Visa Earnings: Can the Card Giant Grow Fast Enough?
Visa will release its quarterly report on Thursday, and investors expect the card-network giant's revenue and earnings to keep growing at an impressive rate. The huge opportunity in the card space seems to offer enough potential for Visa, MasterCard , American Express , and Discover Financial to support their respective networks, but investors expect Visa to deliver even more in sustaining its leadership role in the industry.
Having been a member of the Dow for only a matter of months, Visa has vaulted to the top of the scale when it comes to influence in the benchmark average. On its face, the company seems to mint risk-free profits, avoiding the credit risk that American Express and Discover bear by collecting transaction-based fees while having card-issuing banks handle the credit aspect of the business. Yet with so many companies trying to get into the business, including not only traditional card rivals but also tech companies and other electronic-payments specialists, can Visa defend its turf? Let's take an early look at what's been happening with Visa over the past quarter and what we're likely to see in its report.
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Just how fast can Visa earnings grow?
In recent months, analysts have gotten just a bit less optimistic about Visa earnings, cutting estimates for the quarter ended in December by $0.02 per share and full-year fiscal 2014 projections by $0.03 per share. The stock has kept rising, though, with gains of 8% since late October.
Visa's most recent quarterly report disappointed investors, with mixed results that showed some of the headwinds the company has faced. Generally accepted accounting principles net income fell 28%, although adjusted earnings rose 15% from year-ago levels. Payment volumes had impressive growth of about 13%, and double-digit percentage gains from data processing and international transactions helped drive sales higher by 8%. Yet investors weren't satisfied, pushing shares of the card company down sharply on the report.
By all accounts, though, Visa is delivering on business fundamentals. Even given its size, Visa continues to produce strong growth, and margins are steadily improving year in and year out. Although the stock has a relatively small dividend yield, Visa has been raising its payouts and also implementing massive stock buybacks to boost shareholder value.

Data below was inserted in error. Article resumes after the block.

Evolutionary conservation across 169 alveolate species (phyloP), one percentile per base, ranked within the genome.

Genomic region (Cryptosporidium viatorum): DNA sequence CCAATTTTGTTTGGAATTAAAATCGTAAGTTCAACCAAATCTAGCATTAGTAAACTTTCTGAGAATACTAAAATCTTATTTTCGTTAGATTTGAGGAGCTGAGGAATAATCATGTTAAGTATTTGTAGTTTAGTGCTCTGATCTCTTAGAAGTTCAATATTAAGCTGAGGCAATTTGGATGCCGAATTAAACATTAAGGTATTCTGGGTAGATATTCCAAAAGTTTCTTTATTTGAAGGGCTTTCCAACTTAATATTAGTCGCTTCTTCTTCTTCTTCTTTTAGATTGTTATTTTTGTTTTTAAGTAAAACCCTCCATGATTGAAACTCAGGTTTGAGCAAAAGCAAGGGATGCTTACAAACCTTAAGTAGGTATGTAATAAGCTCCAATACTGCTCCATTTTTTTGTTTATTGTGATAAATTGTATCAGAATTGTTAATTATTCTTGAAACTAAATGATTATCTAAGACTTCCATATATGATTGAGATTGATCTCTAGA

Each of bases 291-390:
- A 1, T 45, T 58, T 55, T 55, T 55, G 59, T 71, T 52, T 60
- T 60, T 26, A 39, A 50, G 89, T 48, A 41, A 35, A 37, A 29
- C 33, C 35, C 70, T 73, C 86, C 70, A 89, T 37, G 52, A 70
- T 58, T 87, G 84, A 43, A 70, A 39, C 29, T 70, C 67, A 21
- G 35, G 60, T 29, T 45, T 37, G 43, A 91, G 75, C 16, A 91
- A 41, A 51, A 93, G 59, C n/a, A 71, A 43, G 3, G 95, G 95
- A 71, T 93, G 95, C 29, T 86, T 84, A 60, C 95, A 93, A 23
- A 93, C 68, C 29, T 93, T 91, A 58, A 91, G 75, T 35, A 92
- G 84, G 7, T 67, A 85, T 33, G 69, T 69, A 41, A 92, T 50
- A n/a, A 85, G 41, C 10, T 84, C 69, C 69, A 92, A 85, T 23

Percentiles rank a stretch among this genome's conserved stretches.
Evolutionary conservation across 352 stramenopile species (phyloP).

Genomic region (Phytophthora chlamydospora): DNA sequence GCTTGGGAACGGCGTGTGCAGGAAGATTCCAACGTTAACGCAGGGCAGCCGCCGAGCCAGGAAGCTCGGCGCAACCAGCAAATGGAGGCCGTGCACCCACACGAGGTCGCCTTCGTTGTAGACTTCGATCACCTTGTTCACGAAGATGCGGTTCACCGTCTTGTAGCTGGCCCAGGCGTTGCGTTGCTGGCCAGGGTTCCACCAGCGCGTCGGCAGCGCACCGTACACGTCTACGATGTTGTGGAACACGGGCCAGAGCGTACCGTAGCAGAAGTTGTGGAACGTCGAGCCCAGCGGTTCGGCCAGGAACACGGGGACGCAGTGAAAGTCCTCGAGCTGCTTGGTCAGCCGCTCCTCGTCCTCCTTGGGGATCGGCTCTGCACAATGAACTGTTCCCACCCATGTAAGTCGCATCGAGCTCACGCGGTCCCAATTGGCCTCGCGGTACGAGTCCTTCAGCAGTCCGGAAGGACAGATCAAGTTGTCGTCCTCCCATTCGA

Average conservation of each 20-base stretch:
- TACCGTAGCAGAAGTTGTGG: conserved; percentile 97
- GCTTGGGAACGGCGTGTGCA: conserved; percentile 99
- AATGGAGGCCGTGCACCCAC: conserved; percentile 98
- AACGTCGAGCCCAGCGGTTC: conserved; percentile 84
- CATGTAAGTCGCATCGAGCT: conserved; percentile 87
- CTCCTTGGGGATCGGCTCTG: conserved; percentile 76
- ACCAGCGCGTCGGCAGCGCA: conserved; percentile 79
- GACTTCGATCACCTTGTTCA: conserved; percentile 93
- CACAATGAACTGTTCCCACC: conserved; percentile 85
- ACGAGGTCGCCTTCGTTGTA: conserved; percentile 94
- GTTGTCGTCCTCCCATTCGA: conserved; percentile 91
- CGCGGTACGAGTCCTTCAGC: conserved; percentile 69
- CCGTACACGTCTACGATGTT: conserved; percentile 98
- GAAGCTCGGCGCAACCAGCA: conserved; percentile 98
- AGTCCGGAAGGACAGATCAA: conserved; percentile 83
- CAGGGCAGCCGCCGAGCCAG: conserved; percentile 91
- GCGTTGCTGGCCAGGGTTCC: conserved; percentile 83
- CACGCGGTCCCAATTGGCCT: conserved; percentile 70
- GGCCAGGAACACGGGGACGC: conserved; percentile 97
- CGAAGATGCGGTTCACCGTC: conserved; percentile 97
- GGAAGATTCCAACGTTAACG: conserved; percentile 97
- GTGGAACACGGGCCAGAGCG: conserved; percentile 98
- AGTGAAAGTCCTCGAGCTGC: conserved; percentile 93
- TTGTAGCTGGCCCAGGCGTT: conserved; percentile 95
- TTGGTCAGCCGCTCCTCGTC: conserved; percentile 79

Yet one huge problem that Visa faces is a crisis in confidence over credit and debit cards after the hacking debacle at Target, which affected tens of millions of cardholders. In some ways, the episode emphasized the value of credit cards, with their fraud protections that prevented cardholders from actually suffering direct financial loss as a result of the incident. Yet amid controversies over whether Target didn't respond to warnings from Visa about potential malware attacks, the negative press that credit cards are getting could weigh on Visa's business, at least in the short run.
One piece of good news for Visa came last month, when it and MasterCard settled ongoing litigation over interchange fees. Not all of the original plaintiffs agreed to the deal, but the $5.7 billion settlement will allow both card networks to put much of the potential liability behind them. With Target and other major retailers having chosen to opt out of the settlement, though, Visa could still face a legal battle that could stretch well into the future.
In the Visa earnings report, watch to see whether the company is able to keep up with the growth that MasterCard, American Express, and Discover show. Barring a nasty surprise, though, Visa appears poised to keep delivering the results that investors have come to expect from the card giant.
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The article Visa Earnings: Can the Card Giant Grow Fast Enough? originally appeared on Fool.com.Dan Caplinger has no position in any stocks mentioned. You can follow him on Twitter @DanCaplinger. The Motley Fool recommends American Express, MasterCard, and Visa. The Motley Fool owns shares of MasterCard and Visa. Try any of our Foolish newsletter services free for 30 days. We Fools may not all hold the same opinions, but we all believe that considering a diverse range of insights makes us better investors. The Motley Fool has a disclosure policy.
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